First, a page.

New York Police Commissioner Bill Bratton was apparently absent the day his high school history teacher explained to the class how the days of alcohol prohibition influenced more than a decade of lawlessness throughout the Land of the Free.
During a recent appearance on AM 970’s “Cat’s Round Table,” Bratton told host John Catsimatidis that marijuana is the reason there has been a surge in violent crime across the five boroughs. “Here in New York,” Bratton explained, “most of the violence we see is involving marijuana, and I have to scratch my head as we are seeing many states wanting to legalize marijuana, and more liberalization of policies.”
Interestingly, officials in states that have legalized weed have not seen any indication that their move to sell it to adults over the age of 21 has spawned a fiendish legion of violent citizens running wild in the streets. In fact, Colorado’s marijuana czar, Andrew Freeman, told Mic last year that despite some initial concerns that the legalization of marijuana would bring about “crime-ridden streets and everything would be incredibly dangerous, we’re not seeing any of that.”
Colorado Governor John Hickenlooper, who opposed legalization when voters approved Amendment 64, in 2012, recently co-signed the sentiment by explaining to a panel at the Milken Institute Global Conference in Los Angeles that he does not believe he would change what has happened in Colorado because “[legalization is] beginning to look like it might work.”
In an article from the Los Angeles Times, Freeman confirmed Governor Hickenlooper’s newfound faith in running a state minus pot prohibition by saying, “there have been a lot fewer public safety and health issues than the governor feared in the beginning,” and “for the most part, Colorado looks a lot like it did before legalization.”
Nevertheless, it comes as no surprise that Commissioner Bratton would blame marijuana when it comes to trying to rationalize the violence that is occurring throughout New York City – he’s been doing it for over a year. Last March, Bratton told reporters, “In this city, people are killing each other over marijuana more so than anything we had to deal with in the ’80s and ’90s with heroin and cocaine.” He then went on to explain that the killings “are not turf battles,” but “rip offs of marijuana dealers, robberies.”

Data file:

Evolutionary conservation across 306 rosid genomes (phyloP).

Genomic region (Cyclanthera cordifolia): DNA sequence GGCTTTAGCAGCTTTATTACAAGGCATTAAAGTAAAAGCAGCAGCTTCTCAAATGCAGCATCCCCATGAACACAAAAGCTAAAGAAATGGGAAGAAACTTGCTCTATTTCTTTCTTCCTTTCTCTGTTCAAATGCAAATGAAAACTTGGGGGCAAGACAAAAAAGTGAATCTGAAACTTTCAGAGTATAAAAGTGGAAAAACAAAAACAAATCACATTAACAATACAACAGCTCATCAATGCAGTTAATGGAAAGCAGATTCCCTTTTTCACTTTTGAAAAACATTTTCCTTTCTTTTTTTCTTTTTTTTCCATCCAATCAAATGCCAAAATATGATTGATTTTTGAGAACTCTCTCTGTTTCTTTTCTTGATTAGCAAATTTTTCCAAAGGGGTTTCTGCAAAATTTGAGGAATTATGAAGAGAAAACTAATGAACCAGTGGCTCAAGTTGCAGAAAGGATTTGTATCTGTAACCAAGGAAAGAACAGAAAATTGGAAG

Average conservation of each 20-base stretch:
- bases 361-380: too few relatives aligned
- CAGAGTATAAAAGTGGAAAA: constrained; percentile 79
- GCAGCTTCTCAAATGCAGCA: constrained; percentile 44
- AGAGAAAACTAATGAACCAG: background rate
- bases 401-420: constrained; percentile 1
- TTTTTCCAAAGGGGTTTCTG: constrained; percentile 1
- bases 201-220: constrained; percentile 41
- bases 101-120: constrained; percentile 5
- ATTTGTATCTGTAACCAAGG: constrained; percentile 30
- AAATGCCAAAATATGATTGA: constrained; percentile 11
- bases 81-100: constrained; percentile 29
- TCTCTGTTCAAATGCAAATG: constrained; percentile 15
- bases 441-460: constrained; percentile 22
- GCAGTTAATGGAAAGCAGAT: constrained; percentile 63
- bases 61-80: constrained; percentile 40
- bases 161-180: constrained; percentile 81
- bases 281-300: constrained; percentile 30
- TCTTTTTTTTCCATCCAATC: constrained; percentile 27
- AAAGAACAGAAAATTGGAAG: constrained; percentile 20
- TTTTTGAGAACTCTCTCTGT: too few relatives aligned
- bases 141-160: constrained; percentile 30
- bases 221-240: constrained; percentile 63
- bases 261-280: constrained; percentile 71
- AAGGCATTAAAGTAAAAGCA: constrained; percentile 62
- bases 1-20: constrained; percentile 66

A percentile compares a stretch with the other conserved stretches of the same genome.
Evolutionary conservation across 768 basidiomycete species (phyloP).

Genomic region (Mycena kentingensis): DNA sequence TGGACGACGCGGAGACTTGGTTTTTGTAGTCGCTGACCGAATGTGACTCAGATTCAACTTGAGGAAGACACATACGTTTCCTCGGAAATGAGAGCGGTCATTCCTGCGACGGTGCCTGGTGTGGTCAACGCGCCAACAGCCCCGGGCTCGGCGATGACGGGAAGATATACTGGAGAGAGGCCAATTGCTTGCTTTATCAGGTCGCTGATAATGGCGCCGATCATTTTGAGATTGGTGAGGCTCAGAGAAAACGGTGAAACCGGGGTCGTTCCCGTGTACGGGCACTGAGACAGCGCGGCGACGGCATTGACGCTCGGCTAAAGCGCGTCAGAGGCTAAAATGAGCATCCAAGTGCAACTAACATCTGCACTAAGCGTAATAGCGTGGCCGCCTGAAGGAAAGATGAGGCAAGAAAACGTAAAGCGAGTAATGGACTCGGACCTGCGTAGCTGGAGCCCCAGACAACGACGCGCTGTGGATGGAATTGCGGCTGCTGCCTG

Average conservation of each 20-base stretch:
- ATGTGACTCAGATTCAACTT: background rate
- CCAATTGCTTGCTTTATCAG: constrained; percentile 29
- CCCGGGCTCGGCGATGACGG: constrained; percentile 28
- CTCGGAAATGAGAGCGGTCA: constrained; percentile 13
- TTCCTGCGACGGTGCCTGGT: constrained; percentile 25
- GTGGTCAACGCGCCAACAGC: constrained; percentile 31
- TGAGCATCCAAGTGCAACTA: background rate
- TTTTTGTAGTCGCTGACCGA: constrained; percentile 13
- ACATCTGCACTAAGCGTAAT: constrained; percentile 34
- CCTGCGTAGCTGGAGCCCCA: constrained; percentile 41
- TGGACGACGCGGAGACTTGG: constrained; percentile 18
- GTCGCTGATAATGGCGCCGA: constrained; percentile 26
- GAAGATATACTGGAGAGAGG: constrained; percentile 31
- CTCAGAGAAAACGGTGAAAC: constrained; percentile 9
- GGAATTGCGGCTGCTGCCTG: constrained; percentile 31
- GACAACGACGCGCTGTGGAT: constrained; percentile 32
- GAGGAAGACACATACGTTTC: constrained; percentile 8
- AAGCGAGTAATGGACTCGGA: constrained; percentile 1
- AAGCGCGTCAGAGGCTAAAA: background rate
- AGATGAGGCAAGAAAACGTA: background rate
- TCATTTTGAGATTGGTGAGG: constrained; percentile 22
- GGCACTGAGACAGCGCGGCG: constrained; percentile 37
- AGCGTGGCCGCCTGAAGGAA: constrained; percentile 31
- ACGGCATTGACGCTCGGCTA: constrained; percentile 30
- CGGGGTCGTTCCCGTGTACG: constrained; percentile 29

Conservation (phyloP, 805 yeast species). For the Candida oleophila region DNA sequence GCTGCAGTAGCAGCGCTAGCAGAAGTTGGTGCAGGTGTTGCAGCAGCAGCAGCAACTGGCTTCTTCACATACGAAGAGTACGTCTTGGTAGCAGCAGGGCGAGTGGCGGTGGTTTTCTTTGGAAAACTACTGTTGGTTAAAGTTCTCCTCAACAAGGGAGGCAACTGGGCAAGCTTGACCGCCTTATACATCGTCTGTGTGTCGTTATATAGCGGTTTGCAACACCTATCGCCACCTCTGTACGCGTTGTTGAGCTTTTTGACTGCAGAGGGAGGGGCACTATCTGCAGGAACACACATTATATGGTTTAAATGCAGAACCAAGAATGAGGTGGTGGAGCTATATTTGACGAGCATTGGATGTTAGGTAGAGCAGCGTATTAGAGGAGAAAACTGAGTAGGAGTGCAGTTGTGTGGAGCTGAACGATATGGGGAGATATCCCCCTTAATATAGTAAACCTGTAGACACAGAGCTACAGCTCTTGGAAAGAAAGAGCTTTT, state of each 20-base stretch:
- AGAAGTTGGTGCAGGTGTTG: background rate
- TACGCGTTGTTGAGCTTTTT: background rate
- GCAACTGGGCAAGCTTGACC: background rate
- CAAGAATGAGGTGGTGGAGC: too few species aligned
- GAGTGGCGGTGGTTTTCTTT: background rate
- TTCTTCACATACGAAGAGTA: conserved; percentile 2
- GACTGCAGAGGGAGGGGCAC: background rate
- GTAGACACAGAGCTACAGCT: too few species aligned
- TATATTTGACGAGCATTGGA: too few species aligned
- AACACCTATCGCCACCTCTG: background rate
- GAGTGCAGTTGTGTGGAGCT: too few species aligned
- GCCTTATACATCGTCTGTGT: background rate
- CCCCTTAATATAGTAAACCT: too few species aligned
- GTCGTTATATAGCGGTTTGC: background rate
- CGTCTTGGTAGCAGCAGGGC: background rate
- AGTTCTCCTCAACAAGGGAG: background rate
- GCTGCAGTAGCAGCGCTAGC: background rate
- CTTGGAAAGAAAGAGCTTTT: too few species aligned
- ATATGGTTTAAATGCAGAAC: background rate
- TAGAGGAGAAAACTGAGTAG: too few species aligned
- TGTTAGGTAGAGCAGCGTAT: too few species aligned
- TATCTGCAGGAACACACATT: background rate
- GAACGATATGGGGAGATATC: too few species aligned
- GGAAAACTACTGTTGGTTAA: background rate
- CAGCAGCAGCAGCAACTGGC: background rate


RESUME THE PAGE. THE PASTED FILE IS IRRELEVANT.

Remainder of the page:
However, drug policy experts like Gabriel Sayegh, the managing director of policy & campaigns for the Drug Policy Alliance, argue that simply finding weed at the scene of a violent crime does not immediately indicate the killing was over marijuana. “Using that rationale,” Sayegh explained. “We can make other causal links to violence. For instance, if police find a cell phone at the scene of a violent crime, then certainly the cell phone must cause that crime.”
When it comes to legal weed, more law enforcement organizations and public officials need to start reviewing what is happening in Colorado before spouting off mindless rants against the movement that are without basis. Mason Tvert of the Marijuana Policy Project said recently that “the predictions of fire and brimstone have failed to materialize,” and even the governor can see now that legalization was the right move.
“The state’s image is actually rising,” Tvert explained. “We were just ranked as the best place to live in America.”
In an analysis of Bratton’s statement, Jacob Sullum, senior editor at Reason magazine, called the police commissioner’s comments “clueless” because he, like Democratic Presidential Candidate Hillary Clinton, is using an argument for legalization as an argument against it.
“Just as Clinton does not seem to understand that prohibition enriches criminals by making drugs artificially expensive and dropping the business into their laps,” Sullum wrote, “Bratton does not seem to understand that marijuana-related violence in New York City is a predictable product of the black market.”
“You don’t hear much about shootouts between Diageo and Anheuser-Busch InBev, or between the newly legal marijuana businesses in Denver and Seattle, because there aren’t any,” Sullum continued. “Unlike black-market drug dealers, these businesses have access to a legal system that provides nonviolent ways to resolve disputes.”
photo via Newsday.com